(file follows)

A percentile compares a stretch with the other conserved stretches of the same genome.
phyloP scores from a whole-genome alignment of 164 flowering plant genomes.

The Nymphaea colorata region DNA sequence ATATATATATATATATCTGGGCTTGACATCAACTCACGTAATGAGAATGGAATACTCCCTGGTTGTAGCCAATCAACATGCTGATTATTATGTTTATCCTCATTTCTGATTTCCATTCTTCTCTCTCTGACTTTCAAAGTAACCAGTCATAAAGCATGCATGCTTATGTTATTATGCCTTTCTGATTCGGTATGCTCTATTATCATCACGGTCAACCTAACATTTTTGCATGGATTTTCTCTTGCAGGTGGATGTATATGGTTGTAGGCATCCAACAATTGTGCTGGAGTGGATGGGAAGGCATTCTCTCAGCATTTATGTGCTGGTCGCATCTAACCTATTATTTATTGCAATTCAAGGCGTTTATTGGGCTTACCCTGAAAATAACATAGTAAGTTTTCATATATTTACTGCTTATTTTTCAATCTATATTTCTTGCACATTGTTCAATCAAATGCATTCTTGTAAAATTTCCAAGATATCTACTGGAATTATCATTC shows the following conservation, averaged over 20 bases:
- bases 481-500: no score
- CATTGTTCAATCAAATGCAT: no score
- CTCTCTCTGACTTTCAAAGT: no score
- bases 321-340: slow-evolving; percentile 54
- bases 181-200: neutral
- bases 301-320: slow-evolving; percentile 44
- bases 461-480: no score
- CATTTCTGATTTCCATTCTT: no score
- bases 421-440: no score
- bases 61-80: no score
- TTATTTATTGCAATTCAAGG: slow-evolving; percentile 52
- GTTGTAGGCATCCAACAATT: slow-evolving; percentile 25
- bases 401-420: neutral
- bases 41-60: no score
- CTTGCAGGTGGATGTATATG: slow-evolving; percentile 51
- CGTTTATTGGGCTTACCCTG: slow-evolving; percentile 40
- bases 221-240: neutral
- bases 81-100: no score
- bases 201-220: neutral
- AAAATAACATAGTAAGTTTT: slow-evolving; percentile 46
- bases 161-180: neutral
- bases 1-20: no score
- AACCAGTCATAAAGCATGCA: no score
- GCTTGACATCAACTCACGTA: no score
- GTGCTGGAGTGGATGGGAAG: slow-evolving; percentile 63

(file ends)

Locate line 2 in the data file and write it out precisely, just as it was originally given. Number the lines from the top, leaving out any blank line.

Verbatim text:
phyloP scores from a whole-genome alignment of 164 flowering plant genomes.